NGBK Neue Gesellschaft für Bildende Kunst

This is a Free Zone

Queerhana in the context of autonomous movements in Israel/Palestine from 2001-2009

27 May - 02 Jul 2017

Photo: Shay Ben Efraim
Queerhana in the context of autonomous movements in Israel/Palestine from 2001-2009
27 May – 2 July 2017

With Shiri Blumenthal, Rachel Laurie, Yossef(a) Mekyton, Lila Lilith, Zvonimir Kontrec, Liad Hussein Kantorowicz, Claudia Levin, Bosque Utopico, Adi Shpigel, Nathi Oh, Aviv Victor, Raafat Hattab, Activestills, Oren Ziv, Shay Ben Efraim, Yossi Bartal, Samira Saraya, Tamara Schreiber, Mylen Eliot Garreau, Rapha Hu, León Allez, Boaz Y, Orr Guilat, Michael (Mysh) Rozanov, Nate + Maizta, Malvina R. Schorlé, Yosi Speedy, Gala Weizman and more

In 2002, several queers set up a camp under a highway bridge in Tel Aviv, just a few hundred meters from the huge Gay Parade taking place at the same time. They were equipped with a sound system, DIY art, glitter, and a banner reading “Mi she mekabel jehol lehitkabel“ (Hebrew: He who accepts will be accepted). The party under the bridge grew rapidly and marked the beginning of a queer movement that until 2009 organised parties at different places in Jaffa/Tel Aviv: Queerhana.

The name derives from a wordplay combining “Karachana” (Hebrew: “wild party”, Arabic: “brothel”) and “queer”.

Inspired by Hakim Bey’s concept of a “Temporary Autonomous Zone” (1991), Queerhana created free spaces in a society shaped by war and racism that were at once safe spaces and sites of political activity, where deviation from social norms, gender ambiguity, and opposition against the Israeli occupation policy could be expressed in a self-confident and creative way. The movement offered Jewish and Palestinian queers a political and social home, something which they were not able to find in Israel’s mainstream gay scene.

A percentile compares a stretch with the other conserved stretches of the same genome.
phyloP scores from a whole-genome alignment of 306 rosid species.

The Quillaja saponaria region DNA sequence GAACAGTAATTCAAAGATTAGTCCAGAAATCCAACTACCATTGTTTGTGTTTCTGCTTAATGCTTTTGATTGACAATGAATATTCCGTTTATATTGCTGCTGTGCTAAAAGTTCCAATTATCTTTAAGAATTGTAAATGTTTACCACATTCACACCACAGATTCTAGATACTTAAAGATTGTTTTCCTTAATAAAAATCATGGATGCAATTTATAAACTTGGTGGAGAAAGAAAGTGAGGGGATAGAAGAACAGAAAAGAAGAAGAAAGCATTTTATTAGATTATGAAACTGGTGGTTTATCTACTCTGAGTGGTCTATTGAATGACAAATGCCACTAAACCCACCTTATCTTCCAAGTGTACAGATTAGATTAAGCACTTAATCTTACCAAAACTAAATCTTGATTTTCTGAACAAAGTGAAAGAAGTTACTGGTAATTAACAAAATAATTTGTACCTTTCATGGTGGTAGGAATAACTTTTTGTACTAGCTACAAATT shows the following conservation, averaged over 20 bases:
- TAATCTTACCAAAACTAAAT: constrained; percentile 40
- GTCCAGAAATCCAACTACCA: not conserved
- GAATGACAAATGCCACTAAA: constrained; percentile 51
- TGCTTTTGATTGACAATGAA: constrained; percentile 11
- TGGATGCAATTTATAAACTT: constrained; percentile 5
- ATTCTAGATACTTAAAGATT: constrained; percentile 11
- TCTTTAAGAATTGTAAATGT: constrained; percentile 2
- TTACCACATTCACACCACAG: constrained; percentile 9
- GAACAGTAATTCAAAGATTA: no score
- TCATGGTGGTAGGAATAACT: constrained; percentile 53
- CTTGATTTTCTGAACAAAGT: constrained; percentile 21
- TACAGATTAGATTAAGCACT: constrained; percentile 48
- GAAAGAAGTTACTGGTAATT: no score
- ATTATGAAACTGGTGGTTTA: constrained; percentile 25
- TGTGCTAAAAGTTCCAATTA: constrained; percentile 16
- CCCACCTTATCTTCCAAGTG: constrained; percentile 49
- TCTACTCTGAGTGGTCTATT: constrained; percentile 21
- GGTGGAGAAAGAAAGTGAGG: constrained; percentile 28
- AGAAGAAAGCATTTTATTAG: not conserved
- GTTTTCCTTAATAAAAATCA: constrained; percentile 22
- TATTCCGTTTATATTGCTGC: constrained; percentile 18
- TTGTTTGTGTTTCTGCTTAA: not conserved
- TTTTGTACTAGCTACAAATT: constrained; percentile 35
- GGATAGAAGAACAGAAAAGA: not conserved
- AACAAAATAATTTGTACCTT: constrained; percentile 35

The exhibition THIS IS A FREE ZONE documents the origin and development of Queerhana in the context of other autonomous movements in Israel/Palestine from 2001 to 2009. 15 years later, the project takes a look back and raises questions regarding the connection of party and politics: (How) can one dance during war? What is necessary for creating a common space for Palestinian and Jewish-Israeli queers? Can a “safe space” be created without repeating the same excluding power relations and dichotomies that the zone actually seeks to overcome?

Based on these questions, the project searches for inspiration for the present.

Accompanying the exhibition a reader (ISBN 978-3-938515-66-2) with documentation materials and essays and a documentary film with testimonies of queer activists from Israel/Palestine will be released.